GLANVILL, TREATISE ON THE LAWS AND CUSTOMS OF THE KINGDOM OF ENGLAND (between 1187 and 1189). (Beames's transla
Book I, chap. V. When any one complains to the king, or his justices, concerning his Fee, or his Freehold, if the complaint be
such as be proper for the determination of the King's Court, or the King is pleased that it should be decided there, then the party complaining shall have the following writ of summons.
Chap. VI. The King to the Sheriff, Health. Command A that, without delay, he render to B one hyde of land, in such a vill, of which the said B complains that the aforesaid A hath deforced him; and unless he does so, summon him by good summoners, that he be there, before me or my Justices, in crastino post octabas clausi Paschae at such a place, to show wherefore he has failed; and have there the summoners and this writ.
[He then sets forth and explains some twelve other writs issued in the king's name, marking various stages in the litigation, ending with the following:]
Chap. XX. The King to the Sheriff, Health. I command you that without delay, you deliver possession to N of one hyde of land, in such a vill, which he claims against R of which the said R put himself upon my assise, because the said N has recovered that land in my Court by a recognition.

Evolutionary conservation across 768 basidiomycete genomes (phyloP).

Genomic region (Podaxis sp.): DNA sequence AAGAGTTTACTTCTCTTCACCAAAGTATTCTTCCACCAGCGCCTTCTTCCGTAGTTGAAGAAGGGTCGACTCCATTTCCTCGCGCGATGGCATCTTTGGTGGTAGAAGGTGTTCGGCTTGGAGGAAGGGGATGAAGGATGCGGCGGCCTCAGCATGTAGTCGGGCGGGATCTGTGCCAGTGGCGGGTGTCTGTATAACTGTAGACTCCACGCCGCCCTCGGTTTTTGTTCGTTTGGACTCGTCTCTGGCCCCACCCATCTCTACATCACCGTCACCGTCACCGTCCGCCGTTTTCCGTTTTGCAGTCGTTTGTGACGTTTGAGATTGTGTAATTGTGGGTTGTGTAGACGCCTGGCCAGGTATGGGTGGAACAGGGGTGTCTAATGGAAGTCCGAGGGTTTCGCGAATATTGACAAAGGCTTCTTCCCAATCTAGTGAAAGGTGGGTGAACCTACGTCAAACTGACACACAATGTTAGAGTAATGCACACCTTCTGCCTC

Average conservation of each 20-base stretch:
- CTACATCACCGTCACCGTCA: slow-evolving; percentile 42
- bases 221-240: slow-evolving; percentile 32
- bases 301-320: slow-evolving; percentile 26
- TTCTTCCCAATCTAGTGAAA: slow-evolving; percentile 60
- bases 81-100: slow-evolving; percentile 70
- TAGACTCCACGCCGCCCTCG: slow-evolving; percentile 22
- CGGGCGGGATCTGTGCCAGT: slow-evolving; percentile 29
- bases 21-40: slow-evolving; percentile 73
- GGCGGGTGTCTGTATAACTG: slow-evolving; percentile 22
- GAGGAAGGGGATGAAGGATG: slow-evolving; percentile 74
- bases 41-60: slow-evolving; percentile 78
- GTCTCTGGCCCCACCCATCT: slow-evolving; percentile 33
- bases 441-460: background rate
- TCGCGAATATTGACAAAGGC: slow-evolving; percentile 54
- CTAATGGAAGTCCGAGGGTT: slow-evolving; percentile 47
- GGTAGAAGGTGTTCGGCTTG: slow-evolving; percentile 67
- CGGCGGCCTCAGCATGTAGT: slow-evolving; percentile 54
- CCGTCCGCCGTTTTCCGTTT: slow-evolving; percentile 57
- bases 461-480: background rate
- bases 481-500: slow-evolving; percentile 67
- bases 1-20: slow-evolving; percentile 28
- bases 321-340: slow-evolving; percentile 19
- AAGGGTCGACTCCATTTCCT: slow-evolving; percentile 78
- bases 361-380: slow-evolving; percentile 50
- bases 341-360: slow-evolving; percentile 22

BLACKSTONE, COMMENTARIES, III, 272.
First, then, of the original, or original writ: which is the beginning or foundation of the suit. When a person hath received an injury, and thinks it worth his while to demand a satisfaction for it, he is to consider with himself, or take advice, what redress the law has given for that injury; and thereupon is to make application or suit to the crown, the fountain of all justice, for that particular specific remedy which he is determined or advised to pursue. As, for money due on bond, an action of debt; for goods detained without force, an action of detinue or trover; or, if taken with force, an action of trespass vi et armis; or to try the title of lands, a writ of entry, or action of trespass in ejectment; or for any consequential injury received, a special action on the case. To this end he is to sue out, or purchase by paying the stated fees, an original, or original writ, from the court of chancery, which is the officina justitiae, the shop or mint of justice, wherein all the king's writs are framed. It is a mandatory letter from the king, on parchment, sealed with his great seal, and directed to the sheriff of the county where injury is committed, or supposed to be committed, requiring him to command the wrong-doer or party accused either to do